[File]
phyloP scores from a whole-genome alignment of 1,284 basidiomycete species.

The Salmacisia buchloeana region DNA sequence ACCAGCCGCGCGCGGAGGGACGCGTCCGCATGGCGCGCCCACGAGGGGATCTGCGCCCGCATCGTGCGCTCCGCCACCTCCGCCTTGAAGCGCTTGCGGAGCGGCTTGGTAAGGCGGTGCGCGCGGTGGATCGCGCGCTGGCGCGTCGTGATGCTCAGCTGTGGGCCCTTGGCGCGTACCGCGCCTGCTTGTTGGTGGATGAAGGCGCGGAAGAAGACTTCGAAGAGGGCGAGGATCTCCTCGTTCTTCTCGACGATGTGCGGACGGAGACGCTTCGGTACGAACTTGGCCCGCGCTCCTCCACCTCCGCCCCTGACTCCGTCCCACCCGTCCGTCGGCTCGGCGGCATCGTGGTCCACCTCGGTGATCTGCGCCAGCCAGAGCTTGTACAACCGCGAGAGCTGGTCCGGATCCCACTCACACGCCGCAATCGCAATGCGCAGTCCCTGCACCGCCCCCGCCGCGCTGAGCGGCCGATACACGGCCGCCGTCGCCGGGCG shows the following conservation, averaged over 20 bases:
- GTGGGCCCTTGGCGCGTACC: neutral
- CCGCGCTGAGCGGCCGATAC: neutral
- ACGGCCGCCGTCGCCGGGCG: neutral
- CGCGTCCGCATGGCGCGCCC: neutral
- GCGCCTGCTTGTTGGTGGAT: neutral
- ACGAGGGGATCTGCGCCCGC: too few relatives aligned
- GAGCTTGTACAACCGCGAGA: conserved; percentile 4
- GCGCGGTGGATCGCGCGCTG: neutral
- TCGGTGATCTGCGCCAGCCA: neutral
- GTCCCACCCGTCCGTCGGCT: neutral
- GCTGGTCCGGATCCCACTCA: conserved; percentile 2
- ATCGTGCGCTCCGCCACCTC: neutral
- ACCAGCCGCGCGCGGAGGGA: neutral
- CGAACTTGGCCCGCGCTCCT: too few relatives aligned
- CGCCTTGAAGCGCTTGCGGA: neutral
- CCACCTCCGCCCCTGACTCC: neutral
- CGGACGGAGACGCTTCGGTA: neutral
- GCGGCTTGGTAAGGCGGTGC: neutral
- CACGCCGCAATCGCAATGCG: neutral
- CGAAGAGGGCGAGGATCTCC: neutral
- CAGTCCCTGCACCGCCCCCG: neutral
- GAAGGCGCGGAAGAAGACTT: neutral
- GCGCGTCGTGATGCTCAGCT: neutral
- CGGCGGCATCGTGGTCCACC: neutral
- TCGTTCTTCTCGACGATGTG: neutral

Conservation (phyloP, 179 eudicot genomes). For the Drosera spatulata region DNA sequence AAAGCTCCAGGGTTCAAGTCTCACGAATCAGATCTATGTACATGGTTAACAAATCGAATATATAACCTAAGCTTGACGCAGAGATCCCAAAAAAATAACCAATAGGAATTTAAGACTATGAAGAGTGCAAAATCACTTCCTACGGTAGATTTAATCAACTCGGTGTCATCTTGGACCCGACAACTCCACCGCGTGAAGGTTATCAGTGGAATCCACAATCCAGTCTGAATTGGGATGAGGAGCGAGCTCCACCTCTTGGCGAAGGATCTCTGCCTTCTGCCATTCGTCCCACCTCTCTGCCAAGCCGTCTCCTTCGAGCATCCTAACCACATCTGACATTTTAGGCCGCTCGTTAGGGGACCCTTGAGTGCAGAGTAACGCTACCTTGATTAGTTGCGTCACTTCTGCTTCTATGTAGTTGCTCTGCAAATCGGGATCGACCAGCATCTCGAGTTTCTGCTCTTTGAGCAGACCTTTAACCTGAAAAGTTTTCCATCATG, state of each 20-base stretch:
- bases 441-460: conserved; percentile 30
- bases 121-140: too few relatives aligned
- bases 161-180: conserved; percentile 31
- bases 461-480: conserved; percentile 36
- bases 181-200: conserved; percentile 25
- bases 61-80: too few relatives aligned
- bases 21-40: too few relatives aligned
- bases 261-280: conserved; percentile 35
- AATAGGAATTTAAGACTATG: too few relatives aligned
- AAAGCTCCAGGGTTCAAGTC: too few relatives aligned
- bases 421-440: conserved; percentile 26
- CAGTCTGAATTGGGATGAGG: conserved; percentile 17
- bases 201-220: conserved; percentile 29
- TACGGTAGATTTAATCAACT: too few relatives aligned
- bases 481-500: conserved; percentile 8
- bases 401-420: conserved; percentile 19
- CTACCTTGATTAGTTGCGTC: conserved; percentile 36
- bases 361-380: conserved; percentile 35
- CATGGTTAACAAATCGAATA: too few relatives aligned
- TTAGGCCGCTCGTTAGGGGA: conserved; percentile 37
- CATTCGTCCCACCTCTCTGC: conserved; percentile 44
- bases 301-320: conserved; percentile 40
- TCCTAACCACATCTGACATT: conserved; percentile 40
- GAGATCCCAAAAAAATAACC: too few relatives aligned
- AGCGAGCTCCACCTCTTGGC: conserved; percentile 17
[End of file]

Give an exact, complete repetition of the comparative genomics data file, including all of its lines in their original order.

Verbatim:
phyloP scores from a whole-genome alignment of 1,284 basidiomycete species.

The Salmacisia buchloeana region DNA sequence ACCAGCCGCGCGCGGAGGGACGCGTCCGCATGGCGCGCCCACGAGGGGATCTGCGCCCGCATCGTGCGCTCCGCCACCTCCGCCTTGAAGCGCTTGCGGAGCGGCTTGGTAAGGCGGTGCGCGCGGTGGATCGCGCGCTGGCGCGTCGTGATGCTCAGCTGTGGGCCCTTGGCGCGTACCGCGCCTGCTTGTTGGTGGATGAAGGCGCGGAAGAAGACTTCGAAGAGGGCGAGGATCTCCTCGTTCTTCTCGACGATGTGCGGACGGAGACGCTTCGGTACGAACTTGGCCCGCGCTCCTCCACCTCCGCCCCTGACTCCGTCCCACCCGTCCGTCGGCTCGGCGGCATCGTGGTCCACCTCGGTGATCTGCGCCAGCCAGAGCTTGTACAACCGCGAGAGCTGGTCCGGATCCCACTCACACGCCGCAATCGCAATGCGCAGTCCCTGCACCGCCCCCGCCGCGCTGAGCGGCCGATACACGGCCGCCGTCGCCGGGCG shows the following conservation, averaged over 20 bases:
- GTGGGCCCTTGGCGCGTACC: neutral
- CCGCGCTGAGCGGCCGATAC: neutral
- ACGGCCGCCGTCGCCGGGCG: neutral
- CGCGTCCGCATGGCGCGCCC: neutral
- GCGCCTGCTTGTTGGTGGAT: neutral
- ACGAGGGGATCTGCGCCCGC: too few relatives aligned
- GAGCTTGTACAACCGCGAGA: conserved; percentile 4
- GCGCGGTGGATCGCGCGCTG: neutral
- TCGGTGATCTGCGCCAGCCA: neutral
- GTCCCACCCGTCCGTCGGCT: neutral
- GCTGGTCCGGATCCCACTCA: conserved; percentile 2
- ATCGTGCGCTCCGCCACCTC: neutral
- ACCAGCCGCGCGCGGAGGGA: neutral
- CGAACTTGGCCCGCGCTCCT: too few relatives aligned
- CGCCTTGAAGCGCTTGCGGA: neutral
- CCACCTCCGCCCCTGACTCC: neutral
- CGGACGGAGACGCTTCGGTA: neutral
- GCGGCTTGGTAAGGCGGTGC: neutral
- CACGCCGCAATCGCAATGCG: neutral
- CGAAGAGGGCGAGGATCTCC: neutral
- CAGTCCCTGCACCGCCCCCG: neutral
- GAAGGCGCGGAAGAAGACTT: neutral
- GCGCGTCGTGATGCTCAGCT: neutral
- CGGCGGCATCGTGGTCCACC: neutral
- TCGTTCTTCTCGACGATGTG: neutral

Conservation (phyloP, 179 eudicot genomes). For the Drosera spatulata region DNA sequence AAAGCTCCAGGGTTCAAGTCTCACGAATCAGATCTATGTACATGGTTAACAAATCGAATATATAACCTAAGCTTGACGCAGAGATCCCAAAAAAATAACCAATAGGAATTTAAGACTATGAAGAGTGCAAAATCACTTCCTACGGTAGATTTAATCAACTCGGTGTCATCTTGGACCCGACAACTCCACCGCGTGAAGGTTATCAGTGGAATCCACAATCCAGTCTGAATTGGGATGAGGAGCGAGCTCCACCTCTTGGCGAAGGATCTCTGCCTTCTGCCATTCGTCCCACCTCTCTGCCAAGCCGTCTCCTTCGAGCATCCTAACCACATCTGACATTTTAGGCCGCTCGTTAGGGGACCCTTGAGTGCAGAGTAACGCTACCTTGATTAGTTGCGTCACTTCTGCTTCTATGTAGTTGCTCTGCAAATCGGGATCGACCAGCATCTCGAGTTTCTGCTCTTTGAGCAGACCTTTAACCTGAAAAGTTTTCCATCATG, state of each 20-base stretch:
- bases 441-460: conserved; percentile 30
- bases 121-140: too few relatives aligned
- bases 161-180: conserved; percentile 31
- bases 461-480: conserved; percentile 36
- bases 181-200: conserved; percentile 25
- bases 61-80: too few relatives aligned
- bases 21-40: too few relatives aligned
- bases 261-280: conserved; percentile 35
- AATAGGAATTTAAGACTATG: too few relatives aligned
- AAAGCTCCAGGGTTCAAGTC: too few relatives aligned
- bases 421-440: conserved; percentile 26
- CAGTCTGAATTGGGATGAGG: conserved; percentile 17
- bases 201-220: conserved; percentile 29
- TACGGTAGATTTAATCAACT: too few relatives aligned
- bases 481-500: conserved; percentile 8
- bases 401-420: conserved; percentile 19
- CTACCTTGATTAGTTGCGTC: conserved; percentile 36
- bases 361-380: conserved; percentile 35
- CATGGTTAACAAATCGAATA: too few relatives aligned
- TTAGGCCGCTCGTTAGGGGA: conserved; percentile 37
- CATTCGTCCCACCTCTCTGC: conserved; percentile 44
- bases 301-320: conserved; percentile 40
- TCCTAACCACATCTGACATT: conserved; percentile 40
- GAGATCCCAAAAAAATAACC: too few relatives aligned
- AGCGAGCTCCACCTCTTGGC: conserved; percentile 17